Denmark recently signed a migration deal with Rwanda leading to speculation that it intends to open a facility there.
Two weeks ago it became the first European country to revoke residence status for more than 200 Syrian refugees.
Danish authorities say parts of Syria are safe enough to return to but the move has sparked protests from activists and community groups.
Last year the UK considered building an asylum processing centre on Ascension Island, a remote territory in the Atlantic Ocean, but decided not to proceed.
Australia has also caused controversy in recent years with its use of camps for processing asylum seekers in Nauru and Papua New Guinea.
Read from source: https://www.bbc.com/news/world-europe-57343572
Russia to pull troops back from near Ukraine
After weeks of tension over a build-up of Russian troops close to Ukraine’s border, Russian Defence Minister Sergei Shoigu has ordered a number of units in the area back to their bases.
The EU estimated that more than 100,000 Russian soldiers had amassed near the border as well as in Crimea, which was seized and annexed by Russia in 2014.
Speaking in Crimea, Mr Shoigu said units on exercise would return to base.
The aims of the “snap checks” had been achieved, he added.
Ukrainian President Volodymyr Zelensky, who earlier challenged Russian President Vladimir Putin to meet him in the conflict zone, welcomed the decision to “de-escalate” tensions at the border.
“The troops have demonstrated their ability to provide a credible defence for the country,” the Russian defence minister said, adding that he had instructed the commanders of units from the 58th and 41st armies as well as several airborne divisions to start returning to their permanent bases on Friday and to complete the operation by 1 May.
President Zelensky raised the troop build-up with European leaders last week. Ukraine’s armed forces chief said Russian military units had been moving into the Rostov, Bryansk and Voronezh regions as well as Crimea, while battalion tactical groups were stationed on the border.
Following Mr Shoigu’s announcement, Nato said that any move towards reversing the escalation would be “important and well overdue”. It added that the Western military alliance remained vigilant.
Nato leaders have called a summit in June when Russia will be high on the agenda.
Although Russia has shrugged off the build-up as training exercises in response to “threatening” actions from Nato, it is also said to be planning to cordon off areas of the Black Sea to foreign shipping. Ukraine fears its ports could be affected.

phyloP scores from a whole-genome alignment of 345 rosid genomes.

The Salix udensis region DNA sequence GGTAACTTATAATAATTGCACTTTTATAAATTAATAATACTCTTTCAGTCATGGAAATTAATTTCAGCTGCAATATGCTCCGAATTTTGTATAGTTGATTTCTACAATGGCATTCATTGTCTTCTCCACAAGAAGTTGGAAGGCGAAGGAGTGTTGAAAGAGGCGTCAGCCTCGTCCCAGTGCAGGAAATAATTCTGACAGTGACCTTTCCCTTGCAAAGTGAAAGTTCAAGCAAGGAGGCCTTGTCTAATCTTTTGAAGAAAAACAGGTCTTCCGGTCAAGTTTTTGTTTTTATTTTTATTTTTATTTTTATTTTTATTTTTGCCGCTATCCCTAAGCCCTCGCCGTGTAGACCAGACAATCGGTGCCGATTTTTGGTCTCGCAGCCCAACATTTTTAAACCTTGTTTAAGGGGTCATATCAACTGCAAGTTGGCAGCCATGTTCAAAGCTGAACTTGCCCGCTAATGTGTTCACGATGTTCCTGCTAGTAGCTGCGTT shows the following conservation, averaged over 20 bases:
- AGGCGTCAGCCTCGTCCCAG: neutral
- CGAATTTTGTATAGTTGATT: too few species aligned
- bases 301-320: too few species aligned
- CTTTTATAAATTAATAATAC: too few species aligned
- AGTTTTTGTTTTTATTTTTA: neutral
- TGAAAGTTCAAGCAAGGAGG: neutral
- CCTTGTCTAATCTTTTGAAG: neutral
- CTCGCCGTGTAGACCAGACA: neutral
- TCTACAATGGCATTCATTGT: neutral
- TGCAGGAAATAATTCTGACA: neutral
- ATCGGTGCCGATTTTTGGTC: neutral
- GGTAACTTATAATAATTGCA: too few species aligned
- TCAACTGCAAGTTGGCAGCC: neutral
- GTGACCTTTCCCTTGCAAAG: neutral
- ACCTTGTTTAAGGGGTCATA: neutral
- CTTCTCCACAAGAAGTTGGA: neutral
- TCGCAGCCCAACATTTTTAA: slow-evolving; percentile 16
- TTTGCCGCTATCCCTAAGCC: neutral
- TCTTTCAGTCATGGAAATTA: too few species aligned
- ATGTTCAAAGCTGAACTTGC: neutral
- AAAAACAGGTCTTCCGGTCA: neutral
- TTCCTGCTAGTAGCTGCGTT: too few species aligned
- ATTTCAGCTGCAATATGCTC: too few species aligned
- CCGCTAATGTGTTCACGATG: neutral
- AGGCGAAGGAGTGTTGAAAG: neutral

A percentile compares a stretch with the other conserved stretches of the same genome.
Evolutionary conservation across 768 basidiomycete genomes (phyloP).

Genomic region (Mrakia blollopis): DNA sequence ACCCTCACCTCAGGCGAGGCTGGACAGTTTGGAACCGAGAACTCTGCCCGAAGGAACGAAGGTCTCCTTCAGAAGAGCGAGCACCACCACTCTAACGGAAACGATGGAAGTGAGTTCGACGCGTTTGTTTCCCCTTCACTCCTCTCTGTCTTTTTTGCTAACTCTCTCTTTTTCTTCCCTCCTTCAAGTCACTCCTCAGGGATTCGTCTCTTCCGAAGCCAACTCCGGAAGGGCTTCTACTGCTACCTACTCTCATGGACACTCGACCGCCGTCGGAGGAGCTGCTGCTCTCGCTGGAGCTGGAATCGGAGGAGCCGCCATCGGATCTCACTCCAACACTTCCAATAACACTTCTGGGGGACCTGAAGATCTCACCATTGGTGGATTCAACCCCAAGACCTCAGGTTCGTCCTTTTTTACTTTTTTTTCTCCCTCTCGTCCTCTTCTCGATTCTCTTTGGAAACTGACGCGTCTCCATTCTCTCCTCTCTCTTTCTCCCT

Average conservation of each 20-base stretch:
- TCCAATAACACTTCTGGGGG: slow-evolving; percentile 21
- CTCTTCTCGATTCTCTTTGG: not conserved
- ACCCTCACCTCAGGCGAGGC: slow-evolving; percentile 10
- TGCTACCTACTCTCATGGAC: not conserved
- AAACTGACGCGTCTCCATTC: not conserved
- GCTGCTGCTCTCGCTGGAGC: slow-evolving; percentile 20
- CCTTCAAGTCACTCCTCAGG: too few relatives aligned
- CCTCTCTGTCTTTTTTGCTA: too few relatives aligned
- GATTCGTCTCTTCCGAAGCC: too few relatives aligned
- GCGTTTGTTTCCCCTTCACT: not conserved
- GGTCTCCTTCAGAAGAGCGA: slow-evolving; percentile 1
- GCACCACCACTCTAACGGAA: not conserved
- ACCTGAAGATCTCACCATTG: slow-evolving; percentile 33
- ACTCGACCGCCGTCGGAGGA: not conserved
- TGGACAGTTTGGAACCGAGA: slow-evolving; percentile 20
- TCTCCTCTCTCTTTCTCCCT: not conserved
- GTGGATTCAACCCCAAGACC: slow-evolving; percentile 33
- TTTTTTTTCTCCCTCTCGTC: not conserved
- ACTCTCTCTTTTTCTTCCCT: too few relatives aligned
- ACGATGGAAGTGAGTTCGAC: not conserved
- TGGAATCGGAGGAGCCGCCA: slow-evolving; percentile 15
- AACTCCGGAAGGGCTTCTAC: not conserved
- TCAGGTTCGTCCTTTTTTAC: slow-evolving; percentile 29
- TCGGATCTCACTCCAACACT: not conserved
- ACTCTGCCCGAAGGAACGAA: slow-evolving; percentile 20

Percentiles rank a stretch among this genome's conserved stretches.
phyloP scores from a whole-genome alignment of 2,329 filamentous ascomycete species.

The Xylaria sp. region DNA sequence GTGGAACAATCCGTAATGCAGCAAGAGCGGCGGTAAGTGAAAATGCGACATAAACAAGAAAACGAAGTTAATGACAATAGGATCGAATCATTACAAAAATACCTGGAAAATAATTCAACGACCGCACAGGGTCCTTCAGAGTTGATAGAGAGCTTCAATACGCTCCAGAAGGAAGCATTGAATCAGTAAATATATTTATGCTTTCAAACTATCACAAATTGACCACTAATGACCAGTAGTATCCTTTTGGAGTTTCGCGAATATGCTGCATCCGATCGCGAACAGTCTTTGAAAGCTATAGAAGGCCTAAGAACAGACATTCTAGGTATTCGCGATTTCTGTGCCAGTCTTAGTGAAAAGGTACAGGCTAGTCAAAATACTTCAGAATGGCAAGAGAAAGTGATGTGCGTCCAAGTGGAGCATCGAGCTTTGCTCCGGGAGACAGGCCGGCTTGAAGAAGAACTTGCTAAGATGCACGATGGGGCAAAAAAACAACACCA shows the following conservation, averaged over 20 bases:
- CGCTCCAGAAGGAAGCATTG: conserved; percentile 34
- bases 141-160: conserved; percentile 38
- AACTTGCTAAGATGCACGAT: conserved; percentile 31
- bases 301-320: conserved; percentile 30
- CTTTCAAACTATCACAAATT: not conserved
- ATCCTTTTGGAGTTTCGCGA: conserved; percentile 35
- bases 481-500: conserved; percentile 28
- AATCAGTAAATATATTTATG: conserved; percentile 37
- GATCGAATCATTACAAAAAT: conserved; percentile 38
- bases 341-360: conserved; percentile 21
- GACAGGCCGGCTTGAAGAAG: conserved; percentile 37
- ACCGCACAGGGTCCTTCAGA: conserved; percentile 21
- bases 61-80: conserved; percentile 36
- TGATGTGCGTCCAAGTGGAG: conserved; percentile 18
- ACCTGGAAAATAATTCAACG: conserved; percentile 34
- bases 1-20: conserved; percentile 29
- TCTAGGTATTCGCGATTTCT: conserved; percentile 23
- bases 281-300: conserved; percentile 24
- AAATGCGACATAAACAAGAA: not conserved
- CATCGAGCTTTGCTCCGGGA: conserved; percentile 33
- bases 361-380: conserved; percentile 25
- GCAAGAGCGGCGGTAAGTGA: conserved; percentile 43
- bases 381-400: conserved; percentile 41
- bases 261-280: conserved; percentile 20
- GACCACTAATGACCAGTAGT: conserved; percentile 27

Russia said all along that these were nothing more than military exercises.
But Moscow knew very well that its troop movements close to Ukraine and in annexed Crimea were making a lot of people very nervous: in Ukraine, Europe and in America.
And that was the point.
Moscow may well have been using the build-up of troops to send a signal to Kyiv, Brussels and, especially, to Washington that Russia is a force to be reckoned with.
US President Joe Biden took notice. Last week, he telephoned President Putin and proposed a summit. True, he also imposed a new round of sanctions over Russia’s “malign activity”. But inside Russia these were perceived as not particularly tough.
A reduction in tension, however, does not mean the end of tension. Russia’s defence minister has made it clear that “Russia is taking measures in response to threats from Nato”.
For example, Moscow is planning to block areas of the Black Sea to foreign shipping for six months.
In a state-of-the-nation address on Wednesday, President Putin warned the West against “crossing a red line”.
Speaking to reporters after the order for troops to return to base, Mr Putin said as far as bilateral relations were concerned “we are ready to welcome the president of Ukraine at any time that is convenient for him”, but in Moscow.
However, he stressed if Mr Zelensky wanted to discuss eastern Ukraine, then he should first meet the leaders there.
Conflict in eastern Ukraine broke out in 2014, after the seizure of Crimea from Ukraine. Russian-backed troops captured large areas of the Luhansk and Donetsk regions and declared them both peoples’ republics.
There have been a number of breaches of a ceasefire in the east in recent weeks. A Ukrainian soldier was fatally wounded in shelling on Thursday, in what Ukrainian forces said was a deliberate violation of the ceasefire. Some 14,000 people have died since the conflict began.